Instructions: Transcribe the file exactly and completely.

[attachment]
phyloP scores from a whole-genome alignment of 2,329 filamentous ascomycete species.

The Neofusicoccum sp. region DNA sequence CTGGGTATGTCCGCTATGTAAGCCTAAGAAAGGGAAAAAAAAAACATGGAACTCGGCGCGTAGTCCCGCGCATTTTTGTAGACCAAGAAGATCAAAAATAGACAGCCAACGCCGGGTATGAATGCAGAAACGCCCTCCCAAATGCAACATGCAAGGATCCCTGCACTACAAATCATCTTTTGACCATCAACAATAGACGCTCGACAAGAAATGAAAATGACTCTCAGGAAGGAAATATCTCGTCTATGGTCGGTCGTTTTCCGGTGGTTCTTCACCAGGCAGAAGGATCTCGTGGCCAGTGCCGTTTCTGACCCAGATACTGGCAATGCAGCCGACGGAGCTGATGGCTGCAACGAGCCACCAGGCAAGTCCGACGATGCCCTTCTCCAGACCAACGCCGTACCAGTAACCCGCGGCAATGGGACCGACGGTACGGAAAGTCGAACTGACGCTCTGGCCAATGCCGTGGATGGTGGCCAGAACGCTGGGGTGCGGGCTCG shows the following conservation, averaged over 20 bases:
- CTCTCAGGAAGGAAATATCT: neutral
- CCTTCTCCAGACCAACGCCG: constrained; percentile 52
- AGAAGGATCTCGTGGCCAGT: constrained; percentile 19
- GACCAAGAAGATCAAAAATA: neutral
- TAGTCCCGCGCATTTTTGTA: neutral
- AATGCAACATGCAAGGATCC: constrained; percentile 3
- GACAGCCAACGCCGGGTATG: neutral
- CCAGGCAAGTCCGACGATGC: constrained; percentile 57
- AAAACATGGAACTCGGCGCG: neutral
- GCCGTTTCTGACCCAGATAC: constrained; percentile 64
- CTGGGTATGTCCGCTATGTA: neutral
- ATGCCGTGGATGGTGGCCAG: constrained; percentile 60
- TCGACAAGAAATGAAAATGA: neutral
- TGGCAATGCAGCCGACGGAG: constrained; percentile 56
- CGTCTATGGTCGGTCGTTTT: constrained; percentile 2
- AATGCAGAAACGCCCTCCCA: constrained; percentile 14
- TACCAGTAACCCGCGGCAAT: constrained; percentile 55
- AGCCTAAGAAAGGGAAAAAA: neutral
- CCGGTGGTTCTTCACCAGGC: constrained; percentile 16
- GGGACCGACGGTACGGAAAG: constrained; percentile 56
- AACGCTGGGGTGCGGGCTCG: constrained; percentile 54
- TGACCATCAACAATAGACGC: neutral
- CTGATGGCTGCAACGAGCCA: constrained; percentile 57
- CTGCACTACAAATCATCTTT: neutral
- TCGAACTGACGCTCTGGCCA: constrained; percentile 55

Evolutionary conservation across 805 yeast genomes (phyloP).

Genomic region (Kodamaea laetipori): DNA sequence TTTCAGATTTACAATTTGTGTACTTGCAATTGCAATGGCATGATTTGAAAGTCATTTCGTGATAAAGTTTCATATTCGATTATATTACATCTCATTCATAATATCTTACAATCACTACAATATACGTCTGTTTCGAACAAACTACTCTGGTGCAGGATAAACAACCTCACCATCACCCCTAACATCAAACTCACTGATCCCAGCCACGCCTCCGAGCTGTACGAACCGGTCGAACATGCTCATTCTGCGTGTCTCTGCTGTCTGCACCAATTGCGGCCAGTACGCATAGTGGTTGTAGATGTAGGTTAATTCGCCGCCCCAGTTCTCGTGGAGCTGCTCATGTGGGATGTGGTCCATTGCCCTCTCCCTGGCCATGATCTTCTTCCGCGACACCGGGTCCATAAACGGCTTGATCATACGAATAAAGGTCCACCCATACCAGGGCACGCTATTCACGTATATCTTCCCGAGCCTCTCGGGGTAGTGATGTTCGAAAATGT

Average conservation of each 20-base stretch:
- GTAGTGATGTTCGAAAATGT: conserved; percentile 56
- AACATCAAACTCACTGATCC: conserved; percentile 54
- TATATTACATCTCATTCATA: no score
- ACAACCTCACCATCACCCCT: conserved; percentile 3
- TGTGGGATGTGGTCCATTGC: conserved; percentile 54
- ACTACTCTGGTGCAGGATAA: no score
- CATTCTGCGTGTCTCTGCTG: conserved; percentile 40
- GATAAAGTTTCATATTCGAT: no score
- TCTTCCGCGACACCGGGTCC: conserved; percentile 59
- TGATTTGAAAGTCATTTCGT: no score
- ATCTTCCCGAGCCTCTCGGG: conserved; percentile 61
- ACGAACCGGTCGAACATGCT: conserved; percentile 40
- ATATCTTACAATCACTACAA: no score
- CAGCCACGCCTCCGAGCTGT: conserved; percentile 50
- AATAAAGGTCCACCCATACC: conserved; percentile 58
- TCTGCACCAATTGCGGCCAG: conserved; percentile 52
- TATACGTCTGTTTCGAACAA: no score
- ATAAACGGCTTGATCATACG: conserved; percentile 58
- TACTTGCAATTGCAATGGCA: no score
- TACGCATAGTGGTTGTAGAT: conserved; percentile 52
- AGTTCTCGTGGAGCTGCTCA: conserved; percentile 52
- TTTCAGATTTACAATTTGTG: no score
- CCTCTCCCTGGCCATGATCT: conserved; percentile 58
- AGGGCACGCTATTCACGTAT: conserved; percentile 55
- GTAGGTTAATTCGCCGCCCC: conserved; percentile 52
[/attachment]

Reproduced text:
phyloP scores from a whole-genome alignment of 2,329 filamentous ascomycete species.

The Neofusicoccum sp. region DNA sequence CTGGGTATGTCCGCTATGTAAGCCTAAGAAAGGGAAAAAAAAAACATGGAACTCGGCGCGTAGTCCCGCGCATTTTTGTAGACCAAGAAGATCAAAAATAGACAGCCAACGCCGGGTATGAATGCAGAAACGCCCTCCCAAATGCAACATGCAAGGATCCCTGCACTACAAATCATCTTTTGACCATCAACAATAGACGCTCGACAAGAAATGAAAATGACTCTCAGGAAGGAAATATCTCGTCTATGGTCGGTCGTTTTCCGGTGGTTCTTCACCAGGCAGAAGGATCTCGTGGCCAGTGCCGTTTCTGACCCAGATACTGGCAATGCAGCCGACGGAGCTGATGGCTGCAACGAGCCACCAGGCAAGTCCGACGATGCCCTTCTCCAGACCAACGCCGTACCAGTAACCCGCGGCAATGGGACCGACGGTACGGAAAGTCGAACTGACGCTCTGGCCAATGCCGTGGATGGTGGCCAGAACGCTGGGGTGCGGGCTCG shows the following conservation, averaged over 20 bases:
- CTCTCAGGAAGGAAATATCT: neutral
- CCTTCTCCAGACCAACGCCG: constrained; percentile 52
- AGAAGGATCTCGTGGCCAGT: constrained; percentile 19
- GACCAAGAAGATCAAAAATA: neutral
- TAGTCCCGCGCATTTTTGTA: neutral
- AATGCAACATGCAAGGATCC: constrained; percentile 3
- GACAGCCAACGCCGGGTATG: neutral
- CCAGGCAAGTCCGACGATGC: constrained; percentile 57
- AAAACATGGAACTCGGCGCG: neutral
- GCCGTTTCTGACCCAGATAC: constrained; percentile 64
- CTGGGTATGTCCGCTATGTA: neutral
- ATGCCGTGGATGGTGGCCAG: constrained; percentile 60
- TCGACAAGAAATGAAAATGA: neutral
- TGGCAATGCAGCCGACGGAG: constrained; percentile 56
- CGTCTATGGTCGGTCGTTTT: constrained; percentile 2
- AATGCAGAAACGCCCTCCCA: constrained; percentile 14
- TACCAGTAACCCGCGGCAAT: constrained; percentile 55
- AGCCTAAGAAAGGGAAAAAA: neutral
- CCGGTGGTTCTTCACCAGGC: constrained; percentile 16
- GGGACCGACGGTACGGAAAG: constrained; percentile 56
- AACGCTGGGGTGCGGGCTCG: constrained; percentile 54
- TGACCATCAACAATAGACGC: neutral
- CTGATGGCTGCAACGAGCCA: constrained; percentile 57
- CTGCACTACAAATCATCTTT: neutral
- TCGAACTGACGCTCTGGCCA: constrained; percentile 55

Evolutionary conservation across 805 yeast genomes (phyloP).

Genomic region (Kodamaea laetipori): DNA sequence TTTCAGATTTACAATTTGTGTACTTGCAATTGCAATGGCATGATTTGAAAGTCATTTCGTGATAAAGTTTCATATTCGATTATATTACATCTCATTCATAATATCTTACAATCACTACAATATACGTCTGTTTCGAACAAACTACTCTGGTGCAGGATAAACAACCTCACCATCACCCCTAACATCAAACTCACTGATCCCAGCCACGCCTCCGAGCTGTACGAACCGGTCGAACATGCTCATTCTGCGTGTCTCTGCTGTCTGCACCAATTGCGGCCAGTACGCATAGTGGTTGTAGATGTAGGTTAATTCGCCGCCCCAGTTCTCGTGGAGCTGCTCATGTGGGATGTGGTCCATTGCCCTCTCCCTGGCCATGATCTTCTTCCGCGACACCGGGTCCATAAACGGCTTGATCATACGAATAAAGGTCCACCCATACCAGGGCACGCTATTCACGTATATCTTCCCGAGCCTCTCGGGGTAGTGATGTTCGAAAATGT

Average conservation of each 20-base stretch:
- GTAGTGATGTTCGAAAATGT: conserved; percentile 56
- AACATCAAACTCACTGATCC: conserved; percentile 54
- TATATTACATCTCATTCATA: no score
- ACAACCTCACCATCACCCCT: conserved; percentile 3
- TGTGGGATGTGGTCCATTGC: conserved; percentile 54
- ACTACTCTGGTGCAGGATAA: no score
- CATTCTGCGTGTCTCTGCTG: conserved; percentile 40
- GATAAAGTTTCATATTCGAT: no score
- TCTTCCGCGACACCGGGTCC: conserved; percentile 59
- TGATTTGAAAGTCATTTCGT: no score
- ATCTTCCCGAGCCTCTCGGG: conserved; percentile 61
- ACGAACCGGTCGAACATGCT: conserved; percentile 40
- ATATCTTACAATCACTACAA: no score
- CAGCCACGCCTCCGAGCTGT: conserved; percentile 50
- AATAAAGGTCCACCCATACC: conserved; percentile 58
- TCTGCACCAATTGCGGCCAG: conserved; percentile 52
- TATACGTCTGTTTCGAACAA: no score
- ATAAACGGCTTGATCATACG: conserved; percentile 58
- TACTTGCAATTGCAATGGCA: no score
- TACGCATAGTGGTTGTAGAT: conserved; percentile 52
- AGTTCTCGTGGAGCTGCTCA: conserved; percentile 52
- TTTCAGATTTACAATTTGTG: no score
- CCTCTCCCTGGCCATGATCT: conserved; percentile 58
- AGGGCACGCTATTCACGTAT: conserved; percentile 55
- GTAGGTTAATTCGCCGCCCC: conserved; percentile 52